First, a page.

Coconut oil is one of those miraculous products which boycotts streamline-overdependent capitalistic logic. The reason is its astounding versatility, its application recommended for everything from frying your fries to lubricating your intercourse. Talk about an infiltrating product!
On the other hand, lube too has an extensive list of unconventional uses, the weirdest being using it for loosening your locks and doorknobs.
Coconut butter is different than coconut oil. For one, it’s chunkier (so I wouldn’t use or recommend using it as lube, though, then again, maybe the graininess wouldn’t be all that undesirable). In some ways it’s more akin to peanut butter, in consistency and its use, making it an exquisite bread spread.
Add it to smoothies, curries, spread it lusciously atop anything edible, use it as a butter substitute to make banana bread — and definitely to make these gluten-free coconut-flour chocolate chip cookies.
Coconut butter, and likewise coconut oil, is super high in saturated fats (as is breast milk!) — 87g per 100g, or 90%. So it should be used in moderation, for sure, but important to know is that the saturated fat present is not the type which raises cholesterol levels, specifically, of the bad cholesterol (low-density lipoprotein, or LDL).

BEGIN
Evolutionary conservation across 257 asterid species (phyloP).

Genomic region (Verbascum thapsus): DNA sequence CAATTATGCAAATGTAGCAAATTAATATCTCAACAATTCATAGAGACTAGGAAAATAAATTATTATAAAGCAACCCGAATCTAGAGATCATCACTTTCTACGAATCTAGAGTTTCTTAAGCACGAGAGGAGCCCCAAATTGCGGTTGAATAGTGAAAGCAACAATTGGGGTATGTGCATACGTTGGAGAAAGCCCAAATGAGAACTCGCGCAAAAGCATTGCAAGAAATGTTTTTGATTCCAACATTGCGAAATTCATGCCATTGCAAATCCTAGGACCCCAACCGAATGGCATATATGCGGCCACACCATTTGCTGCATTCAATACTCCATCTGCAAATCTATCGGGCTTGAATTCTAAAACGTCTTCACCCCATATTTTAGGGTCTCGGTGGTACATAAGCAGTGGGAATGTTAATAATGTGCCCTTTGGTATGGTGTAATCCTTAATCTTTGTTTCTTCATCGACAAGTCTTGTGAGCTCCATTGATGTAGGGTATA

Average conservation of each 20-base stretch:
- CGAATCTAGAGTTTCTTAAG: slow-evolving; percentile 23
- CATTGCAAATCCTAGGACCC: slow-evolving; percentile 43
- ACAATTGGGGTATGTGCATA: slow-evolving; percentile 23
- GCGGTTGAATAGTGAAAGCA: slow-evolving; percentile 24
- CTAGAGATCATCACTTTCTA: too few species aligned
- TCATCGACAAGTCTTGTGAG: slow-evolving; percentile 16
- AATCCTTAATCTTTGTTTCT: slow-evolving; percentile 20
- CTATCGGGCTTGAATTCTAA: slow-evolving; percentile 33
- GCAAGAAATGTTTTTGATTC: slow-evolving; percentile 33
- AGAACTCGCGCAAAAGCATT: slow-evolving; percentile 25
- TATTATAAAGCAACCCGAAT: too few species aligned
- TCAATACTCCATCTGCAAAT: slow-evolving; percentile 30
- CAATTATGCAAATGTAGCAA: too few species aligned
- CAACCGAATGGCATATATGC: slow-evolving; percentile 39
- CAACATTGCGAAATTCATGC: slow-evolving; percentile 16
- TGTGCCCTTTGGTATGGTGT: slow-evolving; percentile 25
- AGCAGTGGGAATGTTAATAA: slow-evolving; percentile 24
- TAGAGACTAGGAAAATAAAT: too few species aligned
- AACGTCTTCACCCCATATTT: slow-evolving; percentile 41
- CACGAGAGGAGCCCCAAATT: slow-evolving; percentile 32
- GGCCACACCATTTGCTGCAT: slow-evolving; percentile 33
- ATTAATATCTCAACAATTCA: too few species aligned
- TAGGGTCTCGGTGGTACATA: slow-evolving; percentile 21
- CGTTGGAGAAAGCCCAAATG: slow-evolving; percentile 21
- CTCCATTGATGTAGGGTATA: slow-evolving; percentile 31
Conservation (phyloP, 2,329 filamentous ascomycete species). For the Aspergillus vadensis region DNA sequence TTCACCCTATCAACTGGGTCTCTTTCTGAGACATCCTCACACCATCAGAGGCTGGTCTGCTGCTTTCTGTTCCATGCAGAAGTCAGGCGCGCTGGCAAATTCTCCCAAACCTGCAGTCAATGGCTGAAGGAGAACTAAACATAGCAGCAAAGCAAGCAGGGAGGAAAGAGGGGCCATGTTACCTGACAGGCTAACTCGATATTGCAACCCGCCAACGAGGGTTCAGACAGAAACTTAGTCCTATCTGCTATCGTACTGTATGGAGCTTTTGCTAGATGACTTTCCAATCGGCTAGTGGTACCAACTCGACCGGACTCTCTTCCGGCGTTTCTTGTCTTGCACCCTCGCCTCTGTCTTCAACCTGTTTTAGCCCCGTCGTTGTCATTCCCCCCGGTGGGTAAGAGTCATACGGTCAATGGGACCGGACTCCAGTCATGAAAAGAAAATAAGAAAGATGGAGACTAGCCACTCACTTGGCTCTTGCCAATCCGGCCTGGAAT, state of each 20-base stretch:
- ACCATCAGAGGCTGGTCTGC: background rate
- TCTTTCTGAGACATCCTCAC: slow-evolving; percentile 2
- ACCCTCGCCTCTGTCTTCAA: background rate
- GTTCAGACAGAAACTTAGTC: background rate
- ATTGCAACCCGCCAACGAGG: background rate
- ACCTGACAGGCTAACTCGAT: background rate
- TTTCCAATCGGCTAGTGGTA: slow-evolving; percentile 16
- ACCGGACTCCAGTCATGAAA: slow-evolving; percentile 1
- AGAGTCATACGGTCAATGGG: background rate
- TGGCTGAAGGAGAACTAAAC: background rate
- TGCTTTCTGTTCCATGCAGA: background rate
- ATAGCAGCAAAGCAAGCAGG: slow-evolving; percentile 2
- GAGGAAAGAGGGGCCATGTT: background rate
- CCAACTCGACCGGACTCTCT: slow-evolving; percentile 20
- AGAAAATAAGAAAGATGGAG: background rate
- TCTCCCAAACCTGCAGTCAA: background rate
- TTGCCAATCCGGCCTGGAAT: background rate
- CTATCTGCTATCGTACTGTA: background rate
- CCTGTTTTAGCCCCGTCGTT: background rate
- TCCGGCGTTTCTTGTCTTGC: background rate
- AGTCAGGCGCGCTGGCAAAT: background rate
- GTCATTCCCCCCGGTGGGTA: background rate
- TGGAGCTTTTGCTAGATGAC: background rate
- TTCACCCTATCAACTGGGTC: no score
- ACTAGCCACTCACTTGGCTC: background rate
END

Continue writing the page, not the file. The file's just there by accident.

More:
The saturated fat in coconut oil and coconut butter is called lauric acid (which, again, is abundantly prevalent in breast milk!), a medium-chain fatty acid which is easier to digest than long-chain fatty acid (the latter of the two is the type which takes center stage in, for instance, butter).
Lauric acid increases the good HDL (high-density lipoprotein) cholesterol within your blood — of the two, this is the beneficial kind which helps balance cholesterol levels by removing excess LDL from your body, as well as speeds up metabolism (the basis for the coconuts-help-you-burn-fat-and-lose-weight argument) and positively affects your hormones and blood sugar levels.
One more interesting factoid about the lauric acid within coconut oils and butters, mainly, it has a high melting point (110.8°F / 43.8°C), the pure lauric acid itself does, but effectively, coconuts oil’s melting point is also rather high, around 75.2°F / 24°C — which explains why the oil and butter solidify in room temperature (right, they are ‘frozen’ at room temperature, since they ‘melt’ at 24°C), and super hard when store inside fridges, and, I suppose it follows, they’re indestructible when frozen (perhaps as strong as Thor’s ineradicable and unliftable hammer, hypothesized to be composed of “neutron star matter, the densest material in the universe outside of a black hole, [in which case the tool would] weigh as much as 300 billion elephants”).
Hefty stuff, coconut oils and butters.
Rich in antioxidants, will boost your body’s immunity, and, stupidly easy to make (so very much unlike these Millennium Math Problems, though solving one of these mind-benders will win you a million bucks, which this guy won and rejected, despite having no job, income, and subsisting on his elderly mother’s pension — that’s hard-boiled passion).